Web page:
Seán Doyle, Maeve O’Mahony, Claire O’Reilly
and Ronan Carey in a scene from Boys and Girls
(Photo credit: Carol Rosegg)
Sex and love are among the most exhausted subjects in media today. While numerous shows tell stories of young people and their romantic blunders, few manage to say anything new and exciting. However, Boys and Girls, Dylan Coburn Gray’s experimental piece playing at 59E59 Theaters as part of 2014 Origin’s 1st Irish Festival, might be a notable exception. Ushering the Irish spoken word poetry tradition into the American theater scene, this United States premiere production forgoes romantic and glamorized presentations of sex and instead describes the scary, messy, embarrassing truths.
Through a series of intertwining monologues, Boys and Girls follows four young Dubliners before, during and after their respective sexual encounters. Though the characters never interact, their stories weave through one another, forming fascinating juxtapositions. While one of the boys fails to seduce his love interest at a bar, the other laments his passionless, anonymous alley hookup. While one of the girls describes the thrill of a first-time experience, the other wonders if her committed relationship is physically fulfilling. The result is a comprehensive, truthful account of adolescents learning to understand male-female dynamics.
The production comes across the pond straight from a sold-out run at the 2013 Dublin Fringe festival where it earned critical acclaim and the Fishamble New Writing Award. To avoid confusion, the production team provides us with a glossary of Irish terms; however, this is hardly necessary. To writer/director Gray’s credit, the show’s coming-of-age themes translate seamlessly for an American audience. The struggles surrounding young love prove to be universally accessible.
This partially dramatic, partially spoken word piece exists in that nebulous space between theater and poetry. While such works often seem indulgent and static, Gray is acutely aware of the genre’s challenges and employs various strategies to keep Boys and Girls engaging. To hold his listeners’ attention, he varies the meter and verse, shifting between brief, halting lines and lyrical passages; he alternates between end rhyme and internal rhyme, true rhyme and false rhyme. His vivid descriptions fill designer Ilo Tarrant’s austere, black set with vivid images of Dublin’s nightlife.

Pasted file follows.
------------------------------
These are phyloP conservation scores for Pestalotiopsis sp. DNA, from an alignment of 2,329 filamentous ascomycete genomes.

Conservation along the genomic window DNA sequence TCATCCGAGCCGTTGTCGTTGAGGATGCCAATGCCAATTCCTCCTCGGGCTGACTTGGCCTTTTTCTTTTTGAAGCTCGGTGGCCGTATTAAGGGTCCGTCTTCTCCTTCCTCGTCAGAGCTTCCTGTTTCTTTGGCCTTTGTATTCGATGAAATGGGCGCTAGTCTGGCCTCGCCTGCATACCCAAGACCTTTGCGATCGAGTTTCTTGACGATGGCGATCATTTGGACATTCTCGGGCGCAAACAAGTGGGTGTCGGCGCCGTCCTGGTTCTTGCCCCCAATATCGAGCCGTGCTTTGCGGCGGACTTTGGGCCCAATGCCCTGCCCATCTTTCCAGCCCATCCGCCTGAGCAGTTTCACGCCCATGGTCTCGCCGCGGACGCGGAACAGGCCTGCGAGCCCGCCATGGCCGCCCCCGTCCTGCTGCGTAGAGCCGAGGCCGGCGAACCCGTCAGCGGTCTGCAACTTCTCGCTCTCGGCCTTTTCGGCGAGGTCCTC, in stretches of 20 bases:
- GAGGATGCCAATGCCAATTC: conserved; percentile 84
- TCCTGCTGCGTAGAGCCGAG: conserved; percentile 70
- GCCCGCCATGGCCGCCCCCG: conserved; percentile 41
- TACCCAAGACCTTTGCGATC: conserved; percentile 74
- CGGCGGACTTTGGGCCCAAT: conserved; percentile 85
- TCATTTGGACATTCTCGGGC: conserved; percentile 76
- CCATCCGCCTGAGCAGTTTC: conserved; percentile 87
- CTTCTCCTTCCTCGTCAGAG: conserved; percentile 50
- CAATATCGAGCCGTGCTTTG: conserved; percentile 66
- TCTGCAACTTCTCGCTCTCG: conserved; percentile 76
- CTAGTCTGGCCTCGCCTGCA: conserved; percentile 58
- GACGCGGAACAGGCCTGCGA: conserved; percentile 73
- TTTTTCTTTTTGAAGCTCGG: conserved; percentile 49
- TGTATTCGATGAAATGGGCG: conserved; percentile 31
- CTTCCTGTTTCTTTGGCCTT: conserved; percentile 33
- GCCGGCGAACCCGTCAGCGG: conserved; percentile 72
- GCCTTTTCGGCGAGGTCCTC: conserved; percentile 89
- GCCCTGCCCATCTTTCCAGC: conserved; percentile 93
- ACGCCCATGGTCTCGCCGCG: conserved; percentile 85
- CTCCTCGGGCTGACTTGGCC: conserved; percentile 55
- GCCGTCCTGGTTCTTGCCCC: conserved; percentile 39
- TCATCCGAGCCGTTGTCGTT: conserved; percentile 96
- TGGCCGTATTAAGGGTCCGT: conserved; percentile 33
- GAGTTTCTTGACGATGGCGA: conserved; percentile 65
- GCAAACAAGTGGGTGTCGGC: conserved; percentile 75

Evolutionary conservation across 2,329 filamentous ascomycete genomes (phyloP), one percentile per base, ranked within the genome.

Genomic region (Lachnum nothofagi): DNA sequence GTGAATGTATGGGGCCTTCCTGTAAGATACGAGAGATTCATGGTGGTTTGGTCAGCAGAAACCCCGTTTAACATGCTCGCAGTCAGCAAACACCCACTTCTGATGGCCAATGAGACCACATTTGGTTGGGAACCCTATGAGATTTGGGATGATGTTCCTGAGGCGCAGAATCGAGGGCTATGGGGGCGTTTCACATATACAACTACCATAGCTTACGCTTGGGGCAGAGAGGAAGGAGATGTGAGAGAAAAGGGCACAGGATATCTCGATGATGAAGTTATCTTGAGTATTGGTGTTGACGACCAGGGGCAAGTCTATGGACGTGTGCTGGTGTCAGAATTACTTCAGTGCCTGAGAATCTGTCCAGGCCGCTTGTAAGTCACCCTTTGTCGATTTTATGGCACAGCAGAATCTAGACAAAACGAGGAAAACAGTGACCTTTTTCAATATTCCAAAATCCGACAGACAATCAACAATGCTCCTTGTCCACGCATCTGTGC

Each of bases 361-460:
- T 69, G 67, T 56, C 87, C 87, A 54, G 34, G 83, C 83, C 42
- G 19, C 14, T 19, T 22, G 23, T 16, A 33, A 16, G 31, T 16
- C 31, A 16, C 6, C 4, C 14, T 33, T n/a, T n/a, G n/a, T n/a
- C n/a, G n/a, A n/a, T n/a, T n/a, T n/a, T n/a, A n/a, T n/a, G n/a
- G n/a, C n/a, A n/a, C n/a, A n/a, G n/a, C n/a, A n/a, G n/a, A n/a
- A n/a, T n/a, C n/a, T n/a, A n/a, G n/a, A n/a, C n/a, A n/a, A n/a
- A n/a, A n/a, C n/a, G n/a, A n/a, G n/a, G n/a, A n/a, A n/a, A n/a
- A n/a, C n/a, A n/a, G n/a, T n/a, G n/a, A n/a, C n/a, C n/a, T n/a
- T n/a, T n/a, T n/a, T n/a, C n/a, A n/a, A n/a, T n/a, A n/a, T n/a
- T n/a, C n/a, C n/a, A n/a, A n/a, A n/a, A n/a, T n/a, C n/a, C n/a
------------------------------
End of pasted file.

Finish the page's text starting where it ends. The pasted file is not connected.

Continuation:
Additionally, Gray does well to make his four characters endearingly sympathetic. The line between relatable teen angst and gratuitous complaining is a thin one, and this production treads it skillfully. His speakers are sharp and witty, never self-loathing and always insightful.
The production features a cast of four Irish imports, all skilled actors with unique aptitudes for language. While Ronan Carey’s blunt tone projects an aggressive demeanor, Seán Doyle’s wavering voice and innocent eyes win our hearts – so much so that an audience member audibly proclaimed “He’s so cute!” during the performance. Maeve O’Mahony displays her femininity with a fiery obstinacy while Claire O’Reilly expresses hers with a more subtle, delicate energy.
Boys and Girls is smart and engaging from start to finish. At a clipping fifty minutes, the piece asks the perfect amount of time from its audience. Gray draws us in with his masterful poetry, tells his story succinctly, and leaves us wanting more.
Boys and Girls (through September 28)
2014 Origin’s 1st Irish Festival
59E59 Theaters, 59 East 59 Street, Manhattan
For tickets, call 212- 279-4200 or visit http://www.59e59.org
Running time: 50 minutes with no intermission